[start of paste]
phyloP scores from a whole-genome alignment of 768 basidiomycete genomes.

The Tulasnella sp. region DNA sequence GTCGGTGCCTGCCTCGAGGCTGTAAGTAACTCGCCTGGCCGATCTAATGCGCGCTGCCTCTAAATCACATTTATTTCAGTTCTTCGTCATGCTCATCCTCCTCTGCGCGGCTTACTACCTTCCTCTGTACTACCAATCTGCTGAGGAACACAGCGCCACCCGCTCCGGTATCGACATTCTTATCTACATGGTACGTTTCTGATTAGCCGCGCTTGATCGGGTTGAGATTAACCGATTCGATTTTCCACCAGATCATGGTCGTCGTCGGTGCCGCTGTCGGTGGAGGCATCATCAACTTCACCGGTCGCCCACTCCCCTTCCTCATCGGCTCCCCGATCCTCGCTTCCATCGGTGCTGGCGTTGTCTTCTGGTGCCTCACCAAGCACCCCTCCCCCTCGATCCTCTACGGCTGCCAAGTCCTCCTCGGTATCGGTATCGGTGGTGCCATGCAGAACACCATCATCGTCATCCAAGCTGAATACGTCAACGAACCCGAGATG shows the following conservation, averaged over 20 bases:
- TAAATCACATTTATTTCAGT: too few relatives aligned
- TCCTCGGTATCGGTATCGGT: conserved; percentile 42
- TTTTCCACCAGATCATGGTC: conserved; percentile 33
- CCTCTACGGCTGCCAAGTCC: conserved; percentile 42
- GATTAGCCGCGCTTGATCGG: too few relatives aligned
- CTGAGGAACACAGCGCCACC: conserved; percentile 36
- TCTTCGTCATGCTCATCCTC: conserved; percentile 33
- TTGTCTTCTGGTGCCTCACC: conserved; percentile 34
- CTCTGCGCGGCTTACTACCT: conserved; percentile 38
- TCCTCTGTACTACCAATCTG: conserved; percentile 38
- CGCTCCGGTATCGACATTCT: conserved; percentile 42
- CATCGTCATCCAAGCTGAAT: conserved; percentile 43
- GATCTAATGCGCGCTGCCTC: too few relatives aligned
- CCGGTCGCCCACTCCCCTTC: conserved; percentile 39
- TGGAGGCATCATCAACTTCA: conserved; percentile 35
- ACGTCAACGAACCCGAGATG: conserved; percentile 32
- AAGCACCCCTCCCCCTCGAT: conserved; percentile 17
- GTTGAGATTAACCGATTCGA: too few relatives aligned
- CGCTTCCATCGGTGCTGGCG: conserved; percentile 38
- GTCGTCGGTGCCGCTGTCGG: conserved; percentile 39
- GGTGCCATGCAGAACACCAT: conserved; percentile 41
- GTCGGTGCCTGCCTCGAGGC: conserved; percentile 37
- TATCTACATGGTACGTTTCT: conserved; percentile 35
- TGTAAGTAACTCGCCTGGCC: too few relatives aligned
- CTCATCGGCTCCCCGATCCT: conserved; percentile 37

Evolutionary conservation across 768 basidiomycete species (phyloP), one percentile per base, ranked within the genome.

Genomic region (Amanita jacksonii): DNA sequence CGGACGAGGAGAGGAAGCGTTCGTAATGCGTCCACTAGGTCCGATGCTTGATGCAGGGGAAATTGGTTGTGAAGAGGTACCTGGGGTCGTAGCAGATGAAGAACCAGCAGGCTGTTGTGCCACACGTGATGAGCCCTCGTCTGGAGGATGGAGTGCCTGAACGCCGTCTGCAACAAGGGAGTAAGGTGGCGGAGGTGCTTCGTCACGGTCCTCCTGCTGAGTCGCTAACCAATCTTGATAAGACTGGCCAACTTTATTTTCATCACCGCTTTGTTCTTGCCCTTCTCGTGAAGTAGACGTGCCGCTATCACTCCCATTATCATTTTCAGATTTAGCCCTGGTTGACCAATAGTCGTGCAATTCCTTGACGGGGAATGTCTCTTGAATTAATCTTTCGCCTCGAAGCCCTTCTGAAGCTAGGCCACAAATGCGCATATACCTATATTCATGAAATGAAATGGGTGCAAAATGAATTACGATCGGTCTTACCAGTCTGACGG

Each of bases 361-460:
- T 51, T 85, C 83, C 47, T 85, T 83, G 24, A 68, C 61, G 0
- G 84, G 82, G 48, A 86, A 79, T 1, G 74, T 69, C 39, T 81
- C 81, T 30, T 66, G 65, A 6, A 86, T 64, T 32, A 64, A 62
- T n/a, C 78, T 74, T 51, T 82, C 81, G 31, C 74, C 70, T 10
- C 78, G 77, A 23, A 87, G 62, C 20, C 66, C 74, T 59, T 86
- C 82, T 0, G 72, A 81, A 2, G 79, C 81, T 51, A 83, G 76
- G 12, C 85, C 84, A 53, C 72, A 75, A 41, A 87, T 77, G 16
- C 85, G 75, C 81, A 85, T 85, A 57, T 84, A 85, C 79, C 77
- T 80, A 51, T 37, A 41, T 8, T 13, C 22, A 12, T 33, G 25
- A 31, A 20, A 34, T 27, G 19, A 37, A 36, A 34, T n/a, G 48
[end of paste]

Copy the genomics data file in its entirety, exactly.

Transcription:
phyloP scores from a whole-genome alignment of 768 basidiomycete genomes.

The Tulasnella sp. region DNA sequence GTCGGTGCCTGCCTCGAGGCTGTAAGTAACTCGCCTGGCCGATCTAATGCGCGCTGCCTCTAAATCACATTTATTTCAGTTCTTCGTCATGCTCATCCTCCTCTGCGCGGCTTACTACCTTCCTCTGTACTACCAATCTGCTGAGGAACACAGCGCCACCCGCTCCGGTATCGACATTCTTATCTACATGGTACGTTTCTGATTAGCCGCGCTTGATCGGGTTGAGATTAACCGATTCGATTTTCCACCAGATCATGGTCGTCGTCGGTGCCGCTGTCGGTGGAGGCATCATCAACTTCACCGGTCGCCCACTCCCCTTCCTCATCGGCTCCCCGATCCTCGCTTCCATCGGTGCTGGCGTTGTCTTCTGGTGCCTCACCAAGCACCCCTCCCCCTCGATCCTCTACGGCTGCCAAGTCCTCCTCGGTATCGGTATCGGTGGTGCCATGCAGAACACCATCATCGTCATCCAAGCTGAATACGTCAACGAACCCGAGATG shows the following conservation, averaged over 20 bases:
- TAAATCACATTTATTTCAGT: too few relatives aligned
- TCCTCGGTATCGGTATCGGT: conserved; percentile 42
- TTTTCCACCAGATCATGGTC: conserved; percentile 33
- CCTCTACGGCTGCCAAGTCC: conserved; percentile 42
- GATTAGCCGCGCTTGATCGG: too few relatives aligned
- CTGAGGAACACAGCGCCACC: conserved; percentile 36
- TCTTCGTCATGCTCATCCTC: conserved; percentile 33
- TTGTCTTCTGGTGCCTCACC: conserved; percentile 34
- CTCTGCGCGGCTTACTACCT: conserved; percentile 38
- TCCTCTGTACTACCAATCTG: conserved; percentile 38
- CGCTCCGGTATCGACATTCT: conserved; percentile 42
- CATCGTCATCCAAGCTGAAT: conserved; percentile 43
- GATCTAATGCGCGCTGCCTC: too few relatives aligned
- CCGGTCGCCCACTCCCCTTC: conserved; percentile 39
- TGGAGGCATCATCAACTTCA: conserved; percentile 35
- ACGTCAACGAACCCGAGATG: conserved; percentile 32
- AAGCACCCCTCCCCCTCGAT: conserved; percentile 17
- GTTGAGATTAACCGATTCGA: too few relatives aligned
- CGCTTCCATCGGTGCTGGCG: conserved; percentile 38
- GTCGTCGGTGCCGCTGTCGG: conserved; percentile 39
- GGTGCCATGCAGAACACCAT: conserved; percentile 41
- GTCGGTGCCTGCCTCGAGGC: conserved; percentile 37
- TATCTACATGGTACGTTTCT: conserved; percentile 35
- TGTAAGTAACTCGCCTGGCC: too few relatives aligned
- CTCATCGGCTCCCCGATCCT: conserved; percentile 37

Evolutionary conservation across 768 basidiomycete species (phyloP), one percentile per base, ranked within the genome.

Genomic region (Amanita jacksonii): DNA sequence CGGACGAGGAGAGGAAGCGTTCGTAATGCGTCCACTAGGTCCGATGCTTGATGCAGGGGAAATTGGTTGTGAAGAGGTACCTGGGGTCGTAGCAGATGAAGAACCAGCAGGCTGTTGTGCCACACGTGATGAGCCCTCGTCTGGAGGATGGAGTGCCTGAACGCCGTCTGCAACAAGGGAGTAAGGTGGCGGAGGTGCTTCGTCACGGTCCTCCTGCTGAGTCGCTAACCAATCTTGATAAGACTGGCCAACTTTATTTTCATCACCGCTTTGTTCTTGCCCTTCTCGTGAAGTAGACGTGCCGCTATCACTCCCATTATCATTTTCAGATTTAGCCCTGGTTGACCAATAGTCGTGCAATTCCTTGACGGGGAATGTCTCTTGAATTAATCTTTCGCCTCGAAGCCCTTCTGAAGCTAGGCCACAAATGCGCATATACCTATATTCATGAAATGAAATGGGTGCAAAATGAATTACGATCGGTCTTACCAGTCTGACGG

Each of bases 361-460:
- T 51, T 85, C 83, C 47, T 85, T 83, G 24, A 68, C 61, G 0
- G 84, G 82, G 48, A 86, A 79, T 1, G 74, T 69, C 39, T 81
- C 81, T 30, T 66, G 65, A 6, A 86, T 64, T 32, A 64, A 62
- T n/a, C 78, T 74, T 51, T 82, C 81, G 31, C 74, C 70, T 10
- C 78, G 77, A 23, A 87, G 62, C 20, C 66, C 74, T 59, T 86
- C 82, T 0, G 72, A 81, A 2, G 79, C 81, T 51, A 83, G 76
- G 12, C 85, C 84, A 53, C 72, A 75, A 41, A 87, T 77, G 16
- C 85, G 75, C 81, A 85, T 85, A 57, T 84, A 85, C 79, C 77
- T 80, A 51, T 37, A 41, T 8, T 13, C 22, A 12, T 33, G 25
- A 31, A 20, A 34, T 27, G 19, A 37, A 36, A 34, T n/a, G 48